Yesterday saw the revelation that David Davis apparently, though he has denied it, labelled the Government a “Brokeback Coalition”.
David Davis is known to be on the right of the party and, it is reported, unhappy with David Cameron’s direction for the party. Andrew Porter in The Telegraph writes:
In reportedly extended criticism, he also referred to David Cameron’s flagship Big Society policy as “Blairite dressing”.
I leave you to draw your own conclusions on the Big Society and whether or not David Davis is unhappy with Party direction.
As stated, David Davis is on the right of the Conservative Party, of which there are many staunch Conservatives who would like the Government to take a different line on policies. This ties in, at least in some part, with the Labour leadership elections.
Diane Abbott is said to be too Left Wing, in many quarters, to be elected as Labour Leader. I’m sure Ms Abbott would disagree and argue her corner on that point.
If the Conservative Party moved to the Right as some wish, or Labour moved to the Left as some wish, what would happen?
It pains me to say, but Tony Blair, as it appears has David Cameron, got it right. He/they saw that being too far from the Centre means election losses. Labour in the eighties and early nineties lost election after election, until Blair pulled the Labour Party towards the centre and made them more elect-able (sadly we will never know the direction they would have taken under the late John Smith) as, in my opinion, did David Cameron with the Conservatives, albeit from the other direction.
There is obviously a place for the Right and Left wings of parties, democracy would not work without them, but as a separate entity the last 15 years have shown they would not be elect-able enough to form the Government, in the UK.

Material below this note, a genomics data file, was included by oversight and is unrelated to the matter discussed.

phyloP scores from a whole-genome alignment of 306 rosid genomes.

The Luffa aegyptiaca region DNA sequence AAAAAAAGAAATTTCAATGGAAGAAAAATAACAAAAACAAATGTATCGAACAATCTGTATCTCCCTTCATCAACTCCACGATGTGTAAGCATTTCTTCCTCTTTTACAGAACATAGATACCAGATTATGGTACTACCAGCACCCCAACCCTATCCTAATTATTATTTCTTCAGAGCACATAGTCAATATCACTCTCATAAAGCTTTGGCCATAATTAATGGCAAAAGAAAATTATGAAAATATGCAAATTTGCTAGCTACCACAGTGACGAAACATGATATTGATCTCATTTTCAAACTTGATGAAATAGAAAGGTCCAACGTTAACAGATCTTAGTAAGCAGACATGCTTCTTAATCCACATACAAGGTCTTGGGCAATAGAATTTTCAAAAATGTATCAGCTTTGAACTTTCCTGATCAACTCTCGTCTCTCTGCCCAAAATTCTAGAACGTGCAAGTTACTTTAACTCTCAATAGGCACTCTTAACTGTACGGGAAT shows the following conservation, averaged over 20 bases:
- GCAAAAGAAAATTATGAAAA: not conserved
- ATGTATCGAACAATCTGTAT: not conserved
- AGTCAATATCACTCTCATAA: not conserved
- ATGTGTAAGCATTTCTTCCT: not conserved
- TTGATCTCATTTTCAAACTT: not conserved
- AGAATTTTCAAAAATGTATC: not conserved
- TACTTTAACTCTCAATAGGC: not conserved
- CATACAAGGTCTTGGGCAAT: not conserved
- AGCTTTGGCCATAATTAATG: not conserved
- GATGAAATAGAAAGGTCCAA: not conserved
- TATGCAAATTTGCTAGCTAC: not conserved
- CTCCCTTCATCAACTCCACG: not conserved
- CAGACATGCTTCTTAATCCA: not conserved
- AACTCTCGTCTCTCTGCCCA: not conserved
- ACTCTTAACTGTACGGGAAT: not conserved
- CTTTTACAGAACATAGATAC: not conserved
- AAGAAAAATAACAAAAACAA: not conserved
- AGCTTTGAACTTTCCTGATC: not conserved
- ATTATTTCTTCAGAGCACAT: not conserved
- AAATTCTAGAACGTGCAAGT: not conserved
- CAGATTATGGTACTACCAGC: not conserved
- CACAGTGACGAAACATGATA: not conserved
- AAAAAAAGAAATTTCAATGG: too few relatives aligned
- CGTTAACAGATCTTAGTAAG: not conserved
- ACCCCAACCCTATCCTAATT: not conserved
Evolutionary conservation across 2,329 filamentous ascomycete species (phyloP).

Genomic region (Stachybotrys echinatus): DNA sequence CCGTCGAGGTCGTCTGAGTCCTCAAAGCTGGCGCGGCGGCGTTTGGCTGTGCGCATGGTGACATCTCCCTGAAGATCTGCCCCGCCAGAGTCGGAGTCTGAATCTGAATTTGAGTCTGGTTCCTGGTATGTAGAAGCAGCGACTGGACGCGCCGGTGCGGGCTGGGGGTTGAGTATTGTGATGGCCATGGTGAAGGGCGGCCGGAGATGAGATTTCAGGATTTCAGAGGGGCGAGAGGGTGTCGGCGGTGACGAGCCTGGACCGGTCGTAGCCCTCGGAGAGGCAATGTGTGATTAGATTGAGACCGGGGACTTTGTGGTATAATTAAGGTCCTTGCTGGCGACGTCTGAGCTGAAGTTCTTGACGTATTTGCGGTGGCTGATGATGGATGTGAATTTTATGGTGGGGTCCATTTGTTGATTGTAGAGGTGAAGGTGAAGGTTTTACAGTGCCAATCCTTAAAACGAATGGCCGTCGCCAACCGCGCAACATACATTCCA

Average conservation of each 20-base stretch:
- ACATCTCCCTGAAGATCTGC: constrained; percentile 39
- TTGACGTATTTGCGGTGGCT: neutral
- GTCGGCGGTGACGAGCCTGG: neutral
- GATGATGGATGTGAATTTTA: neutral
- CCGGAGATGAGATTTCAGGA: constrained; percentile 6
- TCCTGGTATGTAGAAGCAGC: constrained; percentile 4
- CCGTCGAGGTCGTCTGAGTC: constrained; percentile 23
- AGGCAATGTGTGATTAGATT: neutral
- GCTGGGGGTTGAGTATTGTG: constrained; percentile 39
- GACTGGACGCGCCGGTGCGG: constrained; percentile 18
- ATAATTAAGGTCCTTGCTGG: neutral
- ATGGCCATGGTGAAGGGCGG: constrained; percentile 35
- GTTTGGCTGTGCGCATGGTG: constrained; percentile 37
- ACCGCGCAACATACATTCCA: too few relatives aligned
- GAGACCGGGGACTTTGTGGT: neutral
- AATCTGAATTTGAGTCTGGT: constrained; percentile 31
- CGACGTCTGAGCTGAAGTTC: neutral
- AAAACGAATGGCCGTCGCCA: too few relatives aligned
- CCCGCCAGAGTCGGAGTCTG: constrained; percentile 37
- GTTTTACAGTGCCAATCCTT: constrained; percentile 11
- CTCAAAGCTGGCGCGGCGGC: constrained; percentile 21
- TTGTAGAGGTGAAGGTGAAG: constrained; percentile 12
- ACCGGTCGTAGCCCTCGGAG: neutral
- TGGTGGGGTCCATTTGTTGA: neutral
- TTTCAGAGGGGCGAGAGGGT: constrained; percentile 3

So we ended up with a Coalition Government, if it works, great, but it has to keep to the centre line to be accepted, or as near as it can. As we have seen so far, some policies favour Centre-right, some Centre-left. To my mind (I consider myself a smidgeon to the left of centre) a Conservative/Liberal Democrat Coalition Government should strike a good balance.
If followers of the Right, or Left, of all Party’s, wish to criticise, that is their prerogative and is necessary to keep the Government in check. But I think they should, and probably do, realise that they are never totally going to get their own way and if they did, they would be in the electoral wilderness for another 13 years.
So the likes of David Davis et al can comment away (if indeed he did, although a pub isn’t the usual form of soapbox), about the Centralist policies of the Coalition Government. If that wasn’t the direction David Cameron had taken the Conservative Party, I for one believe the election may have turned out differently and it wouldn’t have been in favour of Blue!